A dye that can be seen on x-rays (radiopaque dye) is injected, and x-rays are taken so that the narrowed area can be located. After the stent and filter are placed, the catheter is removed.
In most angioplasty procedures, a stent is placed in the blocked artery. A stent is a small metal mesh tube that is implanted in the arteries to help keep the blood vessel open. Stents may be coated with drugs that help keep the artery open.
How to Prepare for the Test ?
You should not eat or drink anything for 8 hours before the test starts. You may need to stay in the hospital the night before the test. Otherwise, you will check in to the hospital the morning of the test.
You will wear a hospital gown. You must sign a consent form before the test. Your health care provider will explain the procedure and its risks. Tell your doctor if you are allergic to seafood, if you have had a bad reaction to contrast material in the past, if you are taking Viagra, or if you might be pregnant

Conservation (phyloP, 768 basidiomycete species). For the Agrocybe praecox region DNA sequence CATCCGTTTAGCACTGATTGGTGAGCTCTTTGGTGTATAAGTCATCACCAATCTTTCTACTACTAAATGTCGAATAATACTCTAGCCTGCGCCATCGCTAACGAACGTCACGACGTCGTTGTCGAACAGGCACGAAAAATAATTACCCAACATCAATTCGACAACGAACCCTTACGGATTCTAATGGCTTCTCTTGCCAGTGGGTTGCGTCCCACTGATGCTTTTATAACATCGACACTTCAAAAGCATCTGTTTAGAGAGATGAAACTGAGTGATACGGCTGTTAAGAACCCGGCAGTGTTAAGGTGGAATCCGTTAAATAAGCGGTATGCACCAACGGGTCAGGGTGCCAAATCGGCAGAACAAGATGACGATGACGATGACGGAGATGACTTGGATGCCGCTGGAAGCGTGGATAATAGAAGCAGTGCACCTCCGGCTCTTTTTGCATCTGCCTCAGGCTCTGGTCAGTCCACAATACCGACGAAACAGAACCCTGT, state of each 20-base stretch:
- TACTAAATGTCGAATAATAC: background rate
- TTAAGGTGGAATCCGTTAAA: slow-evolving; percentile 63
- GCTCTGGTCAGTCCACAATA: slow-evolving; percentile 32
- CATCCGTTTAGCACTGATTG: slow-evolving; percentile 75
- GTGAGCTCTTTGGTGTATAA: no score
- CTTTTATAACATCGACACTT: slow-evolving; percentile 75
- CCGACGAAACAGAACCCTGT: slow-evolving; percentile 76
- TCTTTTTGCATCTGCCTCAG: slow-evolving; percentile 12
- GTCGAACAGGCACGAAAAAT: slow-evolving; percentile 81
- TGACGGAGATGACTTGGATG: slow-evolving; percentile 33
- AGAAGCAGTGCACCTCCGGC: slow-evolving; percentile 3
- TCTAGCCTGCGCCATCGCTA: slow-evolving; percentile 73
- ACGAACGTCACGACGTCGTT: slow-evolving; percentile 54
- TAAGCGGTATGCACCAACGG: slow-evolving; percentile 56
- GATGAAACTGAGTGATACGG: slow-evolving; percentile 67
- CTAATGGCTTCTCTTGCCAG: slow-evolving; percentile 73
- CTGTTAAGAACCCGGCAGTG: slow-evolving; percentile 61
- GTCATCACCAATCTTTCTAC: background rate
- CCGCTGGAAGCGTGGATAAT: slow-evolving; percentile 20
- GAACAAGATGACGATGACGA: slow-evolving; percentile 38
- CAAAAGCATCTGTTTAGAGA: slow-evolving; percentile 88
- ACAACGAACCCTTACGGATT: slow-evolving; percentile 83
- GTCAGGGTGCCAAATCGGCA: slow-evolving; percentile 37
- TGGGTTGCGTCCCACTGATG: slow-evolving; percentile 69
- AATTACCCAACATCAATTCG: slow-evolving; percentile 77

How the Test Will Feel ?
You are awake during the test. You may feel some pressure at the site where the catheter is inserted. Occasionally, a flushing sensation occurs after the dye is injected. After the test, the catheter is removed. You might feel a firm pressure at the insertion site, used to prevent bleeding. If the catheter is placed in your groin, you will usually be asked to lie flat on your back for a few hours after the test to avoid bleeding. This may cause some mild back discomfort.
Why the Test is Performed ?
Coronary angiography is done to find a blockage in the coronary arteries, which can lead to heart attack. It may be done if you have unstable angina, atypical chest pain, aortic stenosis, or unexplained heart failure
Risks : -
Risks of the procedure include the following :-
Trauma to the artery causing a hematoma
Low blood pressure
Allergic reaction to contrast medium
In general, there is a risk of bleeding, infection, and pain at the IV site.
There is always a very small risk that the soft plastic catheters could actually damage the blood vessels.
Blood clots could form on the catheters and later block blood vessels elsewhere in the body.
The contrast material could damage the kidneys (particularly in patients with diabetes).